given you now have both a way of capturing input independent of framerate and recording precisely when they happen, the only step left is simulating the game world based on this information.

I suggest you add this information to a list, and when the next Update() rolls around, you step through this list, input by input, and simulate the game up to the time the next input happened (and not forgetting to simulate the time between the last frame to the first input, and the time from the last input to the present). then clear the list and you’re good to go again 🙂

Some excess blah blah:

  • yes, it takes time for a user’s input to get from their brain, to their hands, through the keyboard and so on before it gets to the game. we aren’t recording input the instant it happens, but we’re doing it as damn close as we can 🙂
  • really, the odds you even need to take advantage of framerate independent input are tiny. it’s a bit of extra hassle you don’t need unless your game plays so fast that you need crazy fast input too.
  • I do think having framerate independent input is a little bit of an ideal when it comes to interactive worlds… but a framerate of infinity is also a similar ideal. this one is more attainable sure, but if a player never notices then it doesn’t matter too much. we’re magicians after all! why do real magic when a simple trick has the same effect? 🙂
  • the unity docs have the following caution about realtimeSinceStartup: “Depending on the platform and the hardware, it may report the same time even in several consecutive frames” I’ve not had any such problems myself on PC/Mac (iOS is another story though). so be aware of that I guess
thanks for reading this far, weirdo! 🙂

 


11 Comments on “Super-fast input in Unity!”

  1. Dirk Van Welden says:

    Interesting article Sophie!

  2. col000r says:

    interesting read, thanks!

  3. Dataferret says:

    Interesting use of ongui. Thanks for sharing.

  4. I’m 99.999% sure that input is buffered for frames even when you’re using OnGUI.

    We queue them in the Internal GUIManager, then simply send all queued events straight after each other just before sending the Repaint Event.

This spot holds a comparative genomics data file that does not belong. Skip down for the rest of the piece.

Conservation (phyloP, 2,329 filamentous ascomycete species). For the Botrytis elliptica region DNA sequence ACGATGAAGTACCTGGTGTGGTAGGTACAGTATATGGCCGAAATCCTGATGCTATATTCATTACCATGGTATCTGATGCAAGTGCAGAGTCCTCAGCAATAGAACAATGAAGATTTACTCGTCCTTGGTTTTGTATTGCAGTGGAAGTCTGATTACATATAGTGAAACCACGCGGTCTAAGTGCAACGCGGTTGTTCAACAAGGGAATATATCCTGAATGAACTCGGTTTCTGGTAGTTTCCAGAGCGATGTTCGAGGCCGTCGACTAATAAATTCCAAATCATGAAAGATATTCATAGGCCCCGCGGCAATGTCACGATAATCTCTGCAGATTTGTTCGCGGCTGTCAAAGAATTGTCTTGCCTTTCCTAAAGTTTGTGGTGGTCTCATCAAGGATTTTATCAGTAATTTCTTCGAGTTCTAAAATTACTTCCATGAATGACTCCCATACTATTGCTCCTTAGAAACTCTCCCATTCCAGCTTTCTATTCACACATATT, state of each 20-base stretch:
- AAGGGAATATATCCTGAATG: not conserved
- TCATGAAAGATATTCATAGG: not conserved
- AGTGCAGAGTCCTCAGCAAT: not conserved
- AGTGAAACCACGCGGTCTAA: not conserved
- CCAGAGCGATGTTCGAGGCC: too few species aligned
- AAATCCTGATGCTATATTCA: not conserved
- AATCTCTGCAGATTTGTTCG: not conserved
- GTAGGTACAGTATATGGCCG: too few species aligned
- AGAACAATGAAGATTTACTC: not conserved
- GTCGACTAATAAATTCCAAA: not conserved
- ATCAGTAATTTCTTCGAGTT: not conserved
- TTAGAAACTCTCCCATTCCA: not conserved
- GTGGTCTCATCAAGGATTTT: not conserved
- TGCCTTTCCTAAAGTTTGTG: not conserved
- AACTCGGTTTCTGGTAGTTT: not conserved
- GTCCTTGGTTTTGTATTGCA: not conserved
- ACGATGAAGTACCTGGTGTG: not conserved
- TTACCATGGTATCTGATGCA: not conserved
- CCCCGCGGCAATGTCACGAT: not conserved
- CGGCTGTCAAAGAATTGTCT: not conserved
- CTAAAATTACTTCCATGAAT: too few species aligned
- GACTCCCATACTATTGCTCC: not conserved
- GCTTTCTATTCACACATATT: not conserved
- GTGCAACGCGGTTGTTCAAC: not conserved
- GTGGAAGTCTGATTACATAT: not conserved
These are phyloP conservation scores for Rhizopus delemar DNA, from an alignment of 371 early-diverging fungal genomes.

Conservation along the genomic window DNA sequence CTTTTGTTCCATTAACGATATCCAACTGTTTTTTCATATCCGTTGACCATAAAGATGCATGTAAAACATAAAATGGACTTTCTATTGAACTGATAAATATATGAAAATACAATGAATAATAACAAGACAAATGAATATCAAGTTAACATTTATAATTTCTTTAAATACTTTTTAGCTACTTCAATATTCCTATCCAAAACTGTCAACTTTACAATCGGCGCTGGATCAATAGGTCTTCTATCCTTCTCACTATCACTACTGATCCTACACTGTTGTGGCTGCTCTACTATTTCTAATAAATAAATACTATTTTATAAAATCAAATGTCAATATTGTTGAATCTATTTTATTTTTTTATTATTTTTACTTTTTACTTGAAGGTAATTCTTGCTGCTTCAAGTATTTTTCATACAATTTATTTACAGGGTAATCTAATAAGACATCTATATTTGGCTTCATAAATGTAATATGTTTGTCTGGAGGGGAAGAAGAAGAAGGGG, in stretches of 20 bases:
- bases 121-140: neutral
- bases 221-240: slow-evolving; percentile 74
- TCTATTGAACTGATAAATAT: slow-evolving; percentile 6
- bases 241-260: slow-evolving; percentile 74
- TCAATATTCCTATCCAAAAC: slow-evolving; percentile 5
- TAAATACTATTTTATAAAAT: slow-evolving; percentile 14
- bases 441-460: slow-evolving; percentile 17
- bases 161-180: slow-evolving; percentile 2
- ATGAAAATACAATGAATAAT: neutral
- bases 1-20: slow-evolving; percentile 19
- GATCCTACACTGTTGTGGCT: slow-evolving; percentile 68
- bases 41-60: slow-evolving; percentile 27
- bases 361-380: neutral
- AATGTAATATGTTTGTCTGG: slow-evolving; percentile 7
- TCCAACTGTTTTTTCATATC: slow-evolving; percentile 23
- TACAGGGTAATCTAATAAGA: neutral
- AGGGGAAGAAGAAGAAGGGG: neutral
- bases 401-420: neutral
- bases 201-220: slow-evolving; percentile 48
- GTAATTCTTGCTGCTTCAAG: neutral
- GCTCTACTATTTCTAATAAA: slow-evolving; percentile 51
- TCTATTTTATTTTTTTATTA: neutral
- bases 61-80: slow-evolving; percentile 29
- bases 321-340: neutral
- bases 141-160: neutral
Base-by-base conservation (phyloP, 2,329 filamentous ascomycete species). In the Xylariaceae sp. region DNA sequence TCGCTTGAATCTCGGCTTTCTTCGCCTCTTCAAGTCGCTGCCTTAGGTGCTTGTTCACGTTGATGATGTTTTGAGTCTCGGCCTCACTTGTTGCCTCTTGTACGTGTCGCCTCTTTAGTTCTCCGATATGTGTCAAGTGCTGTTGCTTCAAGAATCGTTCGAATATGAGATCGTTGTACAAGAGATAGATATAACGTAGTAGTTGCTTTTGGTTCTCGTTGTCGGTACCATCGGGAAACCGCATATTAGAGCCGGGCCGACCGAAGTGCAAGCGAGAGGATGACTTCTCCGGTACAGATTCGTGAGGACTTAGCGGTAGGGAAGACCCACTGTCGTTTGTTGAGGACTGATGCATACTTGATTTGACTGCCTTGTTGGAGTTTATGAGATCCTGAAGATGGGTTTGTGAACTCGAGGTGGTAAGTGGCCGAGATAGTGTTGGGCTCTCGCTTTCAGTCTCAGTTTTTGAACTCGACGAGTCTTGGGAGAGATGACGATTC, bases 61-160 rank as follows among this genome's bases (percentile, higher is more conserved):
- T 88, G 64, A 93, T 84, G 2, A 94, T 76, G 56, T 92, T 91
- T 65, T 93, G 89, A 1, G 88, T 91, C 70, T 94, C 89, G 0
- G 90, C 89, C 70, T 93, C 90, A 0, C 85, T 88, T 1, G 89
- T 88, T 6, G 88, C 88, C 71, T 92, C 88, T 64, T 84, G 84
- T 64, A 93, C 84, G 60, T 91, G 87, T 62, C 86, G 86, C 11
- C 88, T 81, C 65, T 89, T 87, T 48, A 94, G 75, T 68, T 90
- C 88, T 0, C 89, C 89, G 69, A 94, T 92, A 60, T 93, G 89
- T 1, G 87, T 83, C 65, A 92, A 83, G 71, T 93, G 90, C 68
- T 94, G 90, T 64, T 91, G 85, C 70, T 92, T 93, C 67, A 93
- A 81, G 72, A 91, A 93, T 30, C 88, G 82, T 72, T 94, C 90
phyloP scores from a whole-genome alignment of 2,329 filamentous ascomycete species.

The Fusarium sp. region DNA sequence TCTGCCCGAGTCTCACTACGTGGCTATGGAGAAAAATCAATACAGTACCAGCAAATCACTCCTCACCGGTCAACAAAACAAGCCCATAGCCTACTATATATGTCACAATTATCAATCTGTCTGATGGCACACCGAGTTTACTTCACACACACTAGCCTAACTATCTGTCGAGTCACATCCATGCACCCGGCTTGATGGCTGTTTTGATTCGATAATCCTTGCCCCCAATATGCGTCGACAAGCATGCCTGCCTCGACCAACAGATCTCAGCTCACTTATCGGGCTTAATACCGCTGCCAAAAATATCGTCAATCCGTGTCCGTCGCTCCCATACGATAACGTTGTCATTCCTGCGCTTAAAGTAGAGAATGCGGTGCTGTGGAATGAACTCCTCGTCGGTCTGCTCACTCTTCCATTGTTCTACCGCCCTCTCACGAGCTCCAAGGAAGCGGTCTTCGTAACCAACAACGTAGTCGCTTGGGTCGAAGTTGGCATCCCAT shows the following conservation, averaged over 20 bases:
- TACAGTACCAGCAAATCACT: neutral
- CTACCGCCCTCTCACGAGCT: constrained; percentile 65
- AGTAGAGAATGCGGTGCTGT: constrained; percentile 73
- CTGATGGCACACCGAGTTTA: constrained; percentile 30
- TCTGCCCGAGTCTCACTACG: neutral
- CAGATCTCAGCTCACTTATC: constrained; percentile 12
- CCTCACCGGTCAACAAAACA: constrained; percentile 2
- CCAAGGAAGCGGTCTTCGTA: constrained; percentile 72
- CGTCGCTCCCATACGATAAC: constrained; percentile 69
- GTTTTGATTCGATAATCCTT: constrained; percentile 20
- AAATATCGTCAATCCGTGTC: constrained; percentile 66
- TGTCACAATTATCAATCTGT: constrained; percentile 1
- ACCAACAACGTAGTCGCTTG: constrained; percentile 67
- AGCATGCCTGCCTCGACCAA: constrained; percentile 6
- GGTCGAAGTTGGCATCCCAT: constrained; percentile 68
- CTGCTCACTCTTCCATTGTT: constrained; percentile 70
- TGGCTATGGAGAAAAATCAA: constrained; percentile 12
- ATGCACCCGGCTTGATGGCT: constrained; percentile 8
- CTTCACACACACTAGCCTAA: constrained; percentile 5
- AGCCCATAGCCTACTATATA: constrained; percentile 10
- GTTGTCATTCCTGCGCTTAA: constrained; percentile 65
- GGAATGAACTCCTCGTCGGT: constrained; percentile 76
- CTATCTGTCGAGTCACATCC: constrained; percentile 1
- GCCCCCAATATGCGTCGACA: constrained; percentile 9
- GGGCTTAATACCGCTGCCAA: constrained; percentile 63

(That’s how it was when I wrote it a couple of years ago, and I would be very surprised if standalone players changed the behaviour. )

    • Sophie says:

      really? I did a bunch of tests to make sure it was working how I thought. now I’m going to have to do them again to check if I’ve gone wrong anywhere 😛

      • Fatster says:

        OK, so what’s the outcome here Sophie and Nicholas?!?!!!!!!!! Thanks

        • Sophie says:

          Nicholas is right! however my approach does let you know if multiple inputs have happened on a single key between frames, you just don’t know exactly *when* between the frames they happened.

          so it’s a little more accurate, but still not perfect ^__^;

  5. SmoMo says:

    Yay for the nice article!
    I’ve not done that in Unity before ( didn’t know how ) but I’ve buffered input before in a game and that had a totally positive effect because you could tap out sequences happy to know the order wasn’t going to change.

    P.S. The moon is hollow, probably some kind of Space Egg

  6. duhprey says:

    Although human reaction time isn’t that high (it’s usually measured in half seconds), we have really good prediction systems. So we can tell if I clicked, and the *system* isn’t reacting to the proper millisecond, it’ll look sluggish. I’ve seen the reaction time argument used to say we don’t need such high frame rates, but it really has very little to do with reaction time… besides the eye is much slower. You could run your renders at 24fps and if you capture input at 100-150 fps it’ll feel responsive.

  7. duhprey says:

    Also, thanks. OnGUI… very slick.

  8. […] been looking into how Unity handles input and came across a blog post that talks about getting faster input on Unity. It’s very much worth reading, but her […]